Nick Pollard, head of Sky News, realises that even the most addicted viewers of 24-hour rolling news are beginning to tire of the tsunami. "For the first week, you just send your reporters out to get whatever they can find and shoot it. You take it all, and put it all on," he says. "But after that, you have to ask if yet another story saying 'here's a flattened village' will convey more than it did yesterday." By the very asking of the question, Pollard knows - we all know - that the answer is no.
We are speaking on Wednesday, day 11 of the disaster, and Pollard and his staff are changing gear. He still has 60 staff journalists and technicians in the tsunami zone, and his channel's coverage remains focused on the Indian Ocean. But there is a sense that it is about to enter a deeper, more analytical stage.
From the early hours of the disaster, until last Tuesday (day 10), more than 95 per cent of Sky News's airtime was tsunami-related, according to Pollard. By the following day, that figure was down to 80 per cent. Pollard estimates that, barring a surprise, by the middle of this week (two and a half weeks on), the tsunami will provide around a quarter of the channel's output.
It is no secret that journalists, unique among their human relatives, relish disasters; and it is an accepted truth in the industry that Sky has had "a good tsunami". Such a feeling is certainly evident inside the company's HQ, an ugly concrete box plonked on an industrial estate a few miles from Heathrow.
The ocean waters struck in the early hours of Boxing Day morning UK time, when every newsroom was at its lowest state of alert, and any self-respecting journalist was at home sleeping off the excesses of Christmas. Sky, like its rivals, was operating on a skeleton staff, broadcasting a pre-recorded, much- repeated, review of 2004.
At 4.07am it broke into its broadcast to report the first rumblings of the story: a handful of fatalities. But a sixth sense tingled inside Gerard Williams, the former Reuters veteran who was manning Sky's overnight newsdesk. He called Adrian Wells, head of foreign news, at home; Wells called his bosses. Within minutes the decision was made to go "open-ended" on the story. Sky's impressive machine had lurched into operation.
Pollard was at his desk by 6am. He found Wells booking flights for reporters and crew to Sri Lanka, Indonesia and Thailand. Dishes had to be moved: one, which had been parked up in Jerusalem in place for today's Palestinian election, was rushed overland on a truck to Tel Aviv, flown to Vienna, and then placed on a second plane, to Colombo. (And at a considerable cost: putting such heavy equipment on to a commercial flight typically costs upwards of £20,000 in excess baggage fees.) The network's biggest name presenters were told to go to the airport. As a result, Sky's biggest hitter, Jeremy Thompson, was hosting his network's coverage from Phuket the day after the tragedy. He was later to be joined by anchors in Sri Lanka and Indonesia.
Compare this to the BBC's efforts. Jeremy Bowen was not broadcasting from the disaster zone until two days after Thompson; and George Alagiah - of Sri Lankan origin - was not even put on a plane until New Year's Day. ITN, too, was beaten by the upstarts at 15-year-old Sky - though the organisation deserves praise for the brilliant reports filed by John Irvine, who was holidaying on the Sri Lankan coast when disaster struck.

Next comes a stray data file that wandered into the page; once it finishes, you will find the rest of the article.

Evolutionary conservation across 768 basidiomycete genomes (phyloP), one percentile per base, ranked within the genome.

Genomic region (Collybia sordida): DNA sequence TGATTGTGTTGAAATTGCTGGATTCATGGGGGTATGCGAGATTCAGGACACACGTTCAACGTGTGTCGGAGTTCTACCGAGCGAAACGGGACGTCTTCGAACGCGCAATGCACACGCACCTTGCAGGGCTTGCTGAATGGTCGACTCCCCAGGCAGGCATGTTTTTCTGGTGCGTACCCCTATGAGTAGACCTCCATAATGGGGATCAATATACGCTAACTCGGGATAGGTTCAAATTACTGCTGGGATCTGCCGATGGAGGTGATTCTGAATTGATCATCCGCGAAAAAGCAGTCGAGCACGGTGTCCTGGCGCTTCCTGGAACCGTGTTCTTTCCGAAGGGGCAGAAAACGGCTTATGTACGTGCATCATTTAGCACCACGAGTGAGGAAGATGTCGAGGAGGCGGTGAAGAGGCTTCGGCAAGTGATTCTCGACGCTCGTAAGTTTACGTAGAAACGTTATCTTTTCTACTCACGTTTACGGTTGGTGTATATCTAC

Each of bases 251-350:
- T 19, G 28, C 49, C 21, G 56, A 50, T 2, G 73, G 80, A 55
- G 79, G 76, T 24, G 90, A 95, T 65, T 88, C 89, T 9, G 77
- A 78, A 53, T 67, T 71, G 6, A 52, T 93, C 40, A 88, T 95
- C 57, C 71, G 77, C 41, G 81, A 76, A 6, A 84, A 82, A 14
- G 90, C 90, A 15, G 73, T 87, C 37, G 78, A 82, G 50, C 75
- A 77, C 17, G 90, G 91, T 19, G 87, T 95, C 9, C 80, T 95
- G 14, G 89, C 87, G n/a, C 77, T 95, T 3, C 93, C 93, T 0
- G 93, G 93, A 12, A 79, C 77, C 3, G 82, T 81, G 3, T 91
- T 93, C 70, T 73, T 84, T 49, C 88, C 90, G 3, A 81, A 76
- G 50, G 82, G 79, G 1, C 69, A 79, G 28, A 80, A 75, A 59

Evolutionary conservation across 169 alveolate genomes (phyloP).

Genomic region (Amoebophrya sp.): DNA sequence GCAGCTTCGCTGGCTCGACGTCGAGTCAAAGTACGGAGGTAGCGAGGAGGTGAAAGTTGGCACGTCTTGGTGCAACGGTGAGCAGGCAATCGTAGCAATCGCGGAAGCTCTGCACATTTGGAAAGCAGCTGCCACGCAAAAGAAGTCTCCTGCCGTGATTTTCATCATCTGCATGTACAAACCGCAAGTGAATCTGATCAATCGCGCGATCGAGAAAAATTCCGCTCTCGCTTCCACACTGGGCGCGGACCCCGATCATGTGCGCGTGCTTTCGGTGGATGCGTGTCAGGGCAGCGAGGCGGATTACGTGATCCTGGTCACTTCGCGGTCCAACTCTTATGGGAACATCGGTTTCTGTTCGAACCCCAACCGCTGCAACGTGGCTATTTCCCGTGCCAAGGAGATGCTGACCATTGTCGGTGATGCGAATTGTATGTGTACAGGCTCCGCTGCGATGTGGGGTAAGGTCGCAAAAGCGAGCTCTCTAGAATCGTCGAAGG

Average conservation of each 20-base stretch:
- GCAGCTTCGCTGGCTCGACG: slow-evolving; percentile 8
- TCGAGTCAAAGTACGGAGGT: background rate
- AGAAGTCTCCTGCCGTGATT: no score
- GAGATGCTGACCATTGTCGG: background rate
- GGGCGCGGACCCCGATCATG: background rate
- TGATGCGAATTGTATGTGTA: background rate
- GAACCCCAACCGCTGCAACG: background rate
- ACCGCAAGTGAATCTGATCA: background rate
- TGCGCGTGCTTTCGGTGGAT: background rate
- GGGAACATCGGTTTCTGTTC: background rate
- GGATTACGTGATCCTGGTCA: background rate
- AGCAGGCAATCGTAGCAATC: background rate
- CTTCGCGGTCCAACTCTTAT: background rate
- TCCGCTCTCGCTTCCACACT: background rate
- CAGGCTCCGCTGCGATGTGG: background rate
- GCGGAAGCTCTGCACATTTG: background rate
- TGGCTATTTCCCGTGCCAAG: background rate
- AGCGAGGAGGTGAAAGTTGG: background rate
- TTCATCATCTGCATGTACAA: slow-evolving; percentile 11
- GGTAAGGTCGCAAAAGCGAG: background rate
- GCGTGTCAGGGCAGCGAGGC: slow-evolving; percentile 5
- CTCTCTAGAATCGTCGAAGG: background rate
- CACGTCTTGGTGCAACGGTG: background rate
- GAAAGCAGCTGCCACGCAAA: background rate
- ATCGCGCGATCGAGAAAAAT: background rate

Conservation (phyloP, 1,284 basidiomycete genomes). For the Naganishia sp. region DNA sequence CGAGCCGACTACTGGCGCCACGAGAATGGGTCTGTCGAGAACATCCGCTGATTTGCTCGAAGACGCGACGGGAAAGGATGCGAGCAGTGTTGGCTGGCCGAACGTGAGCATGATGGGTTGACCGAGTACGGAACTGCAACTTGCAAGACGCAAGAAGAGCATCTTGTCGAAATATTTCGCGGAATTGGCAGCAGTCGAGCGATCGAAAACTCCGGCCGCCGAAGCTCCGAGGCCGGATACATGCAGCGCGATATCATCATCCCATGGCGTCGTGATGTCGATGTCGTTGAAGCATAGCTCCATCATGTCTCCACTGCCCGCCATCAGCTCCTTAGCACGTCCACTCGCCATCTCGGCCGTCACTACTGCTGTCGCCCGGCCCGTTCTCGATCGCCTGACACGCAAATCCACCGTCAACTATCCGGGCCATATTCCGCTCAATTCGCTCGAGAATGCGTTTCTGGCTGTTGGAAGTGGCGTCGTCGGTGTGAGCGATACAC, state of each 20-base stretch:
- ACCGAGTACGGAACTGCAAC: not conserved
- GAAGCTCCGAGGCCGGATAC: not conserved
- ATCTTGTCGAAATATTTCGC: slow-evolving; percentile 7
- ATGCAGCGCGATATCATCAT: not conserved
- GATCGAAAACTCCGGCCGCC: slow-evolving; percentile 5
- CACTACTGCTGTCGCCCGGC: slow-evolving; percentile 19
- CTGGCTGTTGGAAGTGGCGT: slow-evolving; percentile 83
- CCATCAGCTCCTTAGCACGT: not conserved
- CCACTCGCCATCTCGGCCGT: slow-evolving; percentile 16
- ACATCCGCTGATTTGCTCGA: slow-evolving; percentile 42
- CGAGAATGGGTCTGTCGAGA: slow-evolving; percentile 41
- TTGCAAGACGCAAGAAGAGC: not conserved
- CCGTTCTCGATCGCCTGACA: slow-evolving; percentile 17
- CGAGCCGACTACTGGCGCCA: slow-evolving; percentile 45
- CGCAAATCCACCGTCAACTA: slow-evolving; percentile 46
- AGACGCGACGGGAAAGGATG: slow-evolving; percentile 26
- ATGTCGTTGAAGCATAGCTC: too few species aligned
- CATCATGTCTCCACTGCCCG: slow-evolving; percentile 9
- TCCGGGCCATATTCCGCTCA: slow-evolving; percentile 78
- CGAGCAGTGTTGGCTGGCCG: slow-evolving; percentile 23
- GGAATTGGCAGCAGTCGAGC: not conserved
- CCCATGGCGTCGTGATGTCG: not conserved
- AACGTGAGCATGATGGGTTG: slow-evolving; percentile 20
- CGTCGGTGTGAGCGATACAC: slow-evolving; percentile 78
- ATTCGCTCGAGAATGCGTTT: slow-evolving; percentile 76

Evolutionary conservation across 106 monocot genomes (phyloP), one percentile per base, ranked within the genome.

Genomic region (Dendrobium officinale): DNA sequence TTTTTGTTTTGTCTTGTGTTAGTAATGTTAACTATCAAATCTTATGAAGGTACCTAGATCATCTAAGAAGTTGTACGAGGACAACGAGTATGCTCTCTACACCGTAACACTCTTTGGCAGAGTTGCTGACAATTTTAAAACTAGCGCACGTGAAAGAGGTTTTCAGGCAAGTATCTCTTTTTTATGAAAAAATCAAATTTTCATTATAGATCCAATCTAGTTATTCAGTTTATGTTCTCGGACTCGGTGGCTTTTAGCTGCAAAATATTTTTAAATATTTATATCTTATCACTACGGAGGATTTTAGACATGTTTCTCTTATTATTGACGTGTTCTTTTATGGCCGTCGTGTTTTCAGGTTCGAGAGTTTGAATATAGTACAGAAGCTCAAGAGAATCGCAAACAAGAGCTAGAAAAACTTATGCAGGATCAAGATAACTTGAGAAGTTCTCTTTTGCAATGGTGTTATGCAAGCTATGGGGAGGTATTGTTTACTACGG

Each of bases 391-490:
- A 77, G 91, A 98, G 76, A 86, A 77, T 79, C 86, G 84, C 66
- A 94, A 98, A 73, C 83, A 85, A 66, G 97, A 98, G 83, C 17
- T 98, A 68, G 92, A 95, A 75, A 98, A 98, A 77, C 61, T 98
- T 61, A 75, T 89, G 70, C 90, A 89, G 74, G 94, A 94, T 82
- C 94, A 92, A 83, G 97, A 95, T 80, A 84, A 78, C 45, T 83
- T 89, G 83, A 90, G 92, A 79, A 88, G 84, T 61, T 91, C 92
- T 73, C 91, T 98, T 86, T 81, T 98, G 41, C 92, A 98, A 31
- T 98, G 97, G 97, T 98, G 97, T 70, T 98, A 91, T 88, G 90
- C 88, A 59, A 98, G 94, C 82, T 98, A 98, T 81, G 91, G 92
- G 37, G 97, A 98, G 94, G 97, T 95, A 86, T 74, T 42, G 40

Rolling news is an industry sometimes pilloried for its addiction to being first merely for the sake of it - occasionally at the expense of accuracy. And there are other criticisms levelled at Sky. It is deliberately more concerned with the human interest angle of stories than the BBC: a report about the first baby born in tsunami-hit Sri Lanka in 2005 was unlikely to have made it on to News 24; even if it had done so, such an item would not have ended with a mawkish coda from the reporter "... and she's beautiful."
The channel is also over-branded, say some: if viewers are not watching the Sky News Weather or the Sky News Money slot, they are being asked to press the red button for Sky News Active. Meanwhile, the word "Sky" - in brash red, white and blue - is sometimes on screen in three places.
Pollard is unabashed. "You have to stand out. And, in a way, you have to shout to your viewers. I do not make any apologies for the fact that our look is deliberately bold." The look is "vivid, but not lurid," he says.
Such nit-picking will not dampen the understandable glee at Sky, which feels it has stolen a march on the nation's traditional news providers.And in one sense the tsunami came at an opportune time - spirits were already raised by the fact that for the first time Sky has, since last Monday, been making news bulletins for a terrestrial channel, Five, having snatched the contract away from ITN.
At the daily ideas meeting on Wednesday, that exuberance was evident. Pollard was discussing how best to cover the Europe-wide three-minute silence, due at midday. TV4 in Sweden would be showing a blank screen, said an executive. "Very Bergmanesque," replied Pollard.
The conversation turned to the problems of getting reporters on board aid trucks, and to the movement of satellite dishes. But for every mention of logistics, there were two related to storytelling. There is a good angle on aid distribution, said one executive. It is working much better in Thailand - "it's almost like Ocado. People ring up, say 'we want x, y, z' and they get it delivered" - though it is in trouble in Indonesia, where many roads have been washed away entirely, he said.
Do the story, nodded Pollard. But he wanted to hear other things. "We can begin to creep away from the tsunami." Wells suggested the vote in Palestine. "I do not see why we can't do a quick hit on Gaza," agreed Pollard. He also wanted to see a piece on video refereeing, following the previous night's controversy at Old Trafford. Rolling news was rolling on.Reuse content